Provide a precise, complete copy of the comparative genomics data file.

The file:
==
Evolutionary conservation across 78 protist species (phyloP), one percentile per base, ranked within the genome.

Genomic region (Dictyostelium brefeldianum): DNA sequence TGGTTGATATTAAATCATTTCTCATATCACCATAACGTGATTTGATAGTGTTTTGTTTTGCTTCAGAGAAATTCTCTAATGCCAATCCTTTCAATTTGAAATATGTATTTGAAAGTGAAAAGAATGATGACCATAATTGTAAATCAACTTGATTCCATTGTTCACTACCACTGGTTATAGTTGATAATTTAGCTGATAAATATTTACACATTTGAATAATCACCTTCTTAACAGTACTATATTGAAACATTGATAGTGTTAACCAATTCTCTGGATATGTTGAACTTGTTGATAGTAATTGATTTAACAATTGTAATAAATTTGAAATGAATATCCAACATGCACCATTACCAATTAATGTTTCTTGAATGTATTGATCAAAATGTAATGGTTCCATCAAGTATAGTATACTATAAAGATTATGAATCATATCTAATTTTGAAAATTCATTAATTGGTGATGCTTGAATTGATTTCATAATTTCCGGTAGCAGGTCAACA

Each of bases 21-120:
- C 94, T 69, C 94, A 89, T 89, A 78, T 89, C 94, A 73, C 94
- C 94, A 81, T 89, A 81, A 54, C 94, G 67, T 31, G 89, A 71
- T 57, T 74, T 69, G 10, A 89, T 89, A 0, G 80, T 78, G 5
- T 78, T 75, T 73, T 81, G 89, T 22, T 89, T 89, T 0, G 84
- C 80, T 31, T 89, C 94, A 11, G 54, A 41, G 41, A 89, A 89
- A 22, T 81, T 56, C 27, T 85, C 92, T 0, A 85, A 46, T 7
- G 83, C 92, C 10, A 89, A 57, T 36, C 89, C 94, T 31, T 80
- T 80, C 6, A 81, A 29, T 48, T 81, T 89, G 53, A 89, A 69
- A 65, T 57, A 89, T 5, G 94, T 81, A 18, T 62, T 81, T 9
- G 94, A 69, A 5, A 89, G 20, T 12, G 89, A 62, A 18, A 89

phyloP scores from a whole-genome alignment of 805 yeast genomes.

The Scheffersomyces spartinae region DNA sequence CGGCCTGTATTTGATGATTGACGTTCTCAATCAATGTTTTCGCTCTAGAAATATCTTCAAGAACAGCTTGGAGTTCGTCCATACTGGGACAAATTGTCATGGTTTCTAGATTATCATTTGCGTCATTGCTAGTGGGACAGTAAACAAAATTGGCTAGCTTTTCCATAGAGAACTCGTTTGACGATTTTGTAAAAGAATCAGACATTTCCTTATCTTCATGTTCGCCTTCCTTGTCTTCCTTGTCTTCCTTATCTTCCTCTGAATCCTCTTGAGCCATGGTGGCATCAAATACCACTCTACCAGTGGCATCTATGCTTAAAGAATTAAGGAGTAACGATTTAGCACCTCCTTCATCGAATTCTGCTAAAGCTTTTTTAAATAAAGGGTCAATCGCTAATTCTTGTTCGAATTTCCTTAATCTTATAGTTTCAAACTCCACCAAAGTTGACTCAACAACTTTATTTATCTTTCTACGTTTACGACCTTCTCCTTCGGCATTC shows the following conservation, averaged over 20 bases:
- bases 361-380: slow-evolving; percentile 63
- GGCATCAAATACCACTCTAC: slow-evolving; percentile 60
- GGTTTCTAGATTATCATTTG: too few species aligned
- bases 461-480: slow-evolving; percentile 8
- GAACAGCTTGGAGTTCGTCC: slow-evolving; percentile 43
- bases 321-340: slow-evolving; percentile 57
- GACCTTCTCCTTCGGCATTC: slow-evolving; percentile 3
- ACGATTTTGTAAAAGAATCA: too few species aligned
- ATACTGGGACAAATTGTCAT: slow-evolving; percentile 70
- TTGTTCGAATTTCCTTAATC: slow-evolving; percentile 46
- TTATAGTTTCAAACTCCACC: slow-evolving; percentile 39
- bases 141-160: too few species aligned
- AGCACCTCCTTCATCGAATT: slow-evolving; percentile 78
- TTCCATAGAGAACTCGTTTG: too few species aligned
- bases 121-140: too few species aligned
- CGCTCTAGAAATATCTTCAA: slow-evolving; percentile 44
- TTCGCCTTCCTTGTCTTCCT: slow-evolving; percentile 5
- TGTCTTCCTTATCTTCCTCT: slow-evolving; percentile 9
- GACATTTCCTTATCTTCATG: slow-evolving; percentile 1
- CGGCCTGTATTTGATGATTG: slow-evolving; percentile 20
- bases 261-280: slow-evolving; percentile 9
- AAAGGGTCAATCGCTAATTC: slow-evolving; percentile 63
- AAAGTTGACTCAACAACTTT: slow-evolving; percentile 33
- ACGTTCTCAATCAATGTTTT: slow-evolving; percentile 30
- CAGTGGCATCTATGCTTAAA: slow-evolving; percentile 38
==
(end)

Evolutionary conservation across 78 protist species (phyloP), one percentile per base, ranked within the genome.

Genomic region (Dictyostelium brefeldianum): DNA sequence TGGTTGATATTAAATCATTTCTCATATCACCATAACGTGATTTGATAGTGTTTTGTTTTGCTTCAGAGAAATTCTCTAATGCCAATCCTTTCAATTTGAAATATGTATTTGAAAGTGAAAAGAATGATGACCATAATTGTAAATCAACTTGATTCCATTGTTCACTACCACTGGTTATAGTTGATAATTTAGCTGATAAATATTTACACATTTGAATAATCACCTTCTTAACAGTACTATATTGAAACATTGATAGTGTTAACCAATTCTCTGGATATGTTGAACTTGTTGATAGTAATTGATTTAACAATTGTAATAAATTTGAAATGAATATCCAACATGCACCATTACCAATTAATGTTTCTTGAATGTATTGATCAAAATGTAATGGTTCCATCAAGTATAGTATACTATAAAGATTATGAATCATATCTAATTTTGAAAATTCATTAATTGGTGATGCTTGAATTGATTTCATAATTTCCGGTAGCAGGTCAACA

Each of bases 21-120:
- C 94, T 69, C 94, A 89, T 89, A 78, T 89, C 94, A 73, C 94
- C 94, A 81, T 89, A 81, A 54, C 94, G 67, T 31, G 89, A 71
- T 57, T 74, T 69, G 10, A 89, T 89, A 0, G 80, T 78, G 5
- T 78, T 75, T 73, T 81, G 89, T 22, T 89, T 89, T 0, G 84
- C 80, T 31, T 89, C 94, A 11, G 54, A 41, G 41, A 89, A 89
- A 22, T 81, T 56, C 27, T 85, C 92, T 0, A 85, A 46, T 7
- G 83, C 92, C 10, A 89, A 57, T 36, C 89, C 94, T 31, T 80
- T 80, C 6, A 81, A 29, T 48, T 81, T 89, G 53, A 89, A 69
- A 65, T 57, A 89, T 5, G 94, T 81, A 18, T 62, T 81, T 9
- G 94, A 69, A 5, A 89, G 20, T 12, G 89, A 62, A 18, A 89

phyloP scores from a whole-genome alignment of 805 yeast genomes.

The Scheffersomyces spartinae region DNA sequence CGGCCTGTATTTGATGATTGACGTTCTCAATCAATGTTTTCGCTCTAGAAATATCTTCAAGAACAGCTTGGAGTTCGTCCATACTGGGACAAATTGTCATGGTTTCTAGATTATCATTTGCGTCATTGCTAGTGGGACAGTAAACAAAATTGGCTAGCTTTTCCATAGAGAACTCGTTTGACGATTTTGTAAAAGAATCAGACATTTCCTTATCTTCATGTTCGCCTTCCTTGTCTTCCTTGTCTTCCTTATCTTCCTCTGAATCCTCTTGAGCCATGGTGGCATCAAATACCACTCTACCAGTGGCATCTATGCTTAAAGAATTAAGGAGTAACGATTTAGCACCTCCTTCATCGAATTCTGCTAAAGCTTTTTTAAATAAAGGGTCAATCGCTAATTCTTGTTCGAATTTCCTTAATCTTATAGTTTCAAACTCCACCAAAGTTGACTCAACAACTTTATTTATCTTTCTACGTTTACGACCTTCTCCTTCGGCATTC shows the following conservation, averaged over 20 bases:
- bases 361-380: slow-evolving; percentile 63
- GGCATCAAATACCACTCTAC: slow-evolving; percentile 60
- GGTTTCTAGATTATCATTTG: too few species aligned
- bases 461-480: slow-evolving; percentile 8
- GAACAGCTTGGAGTTCGTCC: slow-evolving; percentile 43
- bases 321-340: slow-evolving; percentile 57
- GACCTTCTCCTTCGGCATTC: slow-evolving; percentile 3
- ACGATTTTGTAAAAGAATCA: too few species aligned
- ATACTGGGACAAATTGTCAT: slow-evolving; percentile 70
- TTGTTCGAATTTCCTTAATC: slow-evolving; percentile 46
- TTATAGTTTCAAACTCCACC: slow-evolving; percentile 39
- bases 141-160: too few species aligned
- AGCACCTCCTTCATCGAATT: slow-evolving; percentile 78
- TTCCATAGAGAACTCGTTTG: too few species aligned
- bases 121-140: too few species aligned
- CGCTCTAGAAATATCTTCAA: slow-evolving; percentile 44
- TTCGCCTTCCTTGTCTTCCT: slow-evolving; percentile 5
- TGTCTTCCTTATCTTCCTCT: slow-evolving; percentile 9
- GACATTTCCTTATCTTCATG: slow-evolving; percentile 1
- CGGCCTGTATTTGATGATTG: slow-evolving; percentile 20
- bases 261-280: slow-evolving; percentile 9
- AAAGGGTCAATCGCTAATTC: slow-evolving; percentile 63
- AAAGTTGACTCAACAACTTT: slow-evolving; percentile 33
- ACGTTCTCAATCAATGTTTT: slow-evolving; percentile 30
- CAGTGGCATCTATGCTTAAA: slow-evolving; percentile 38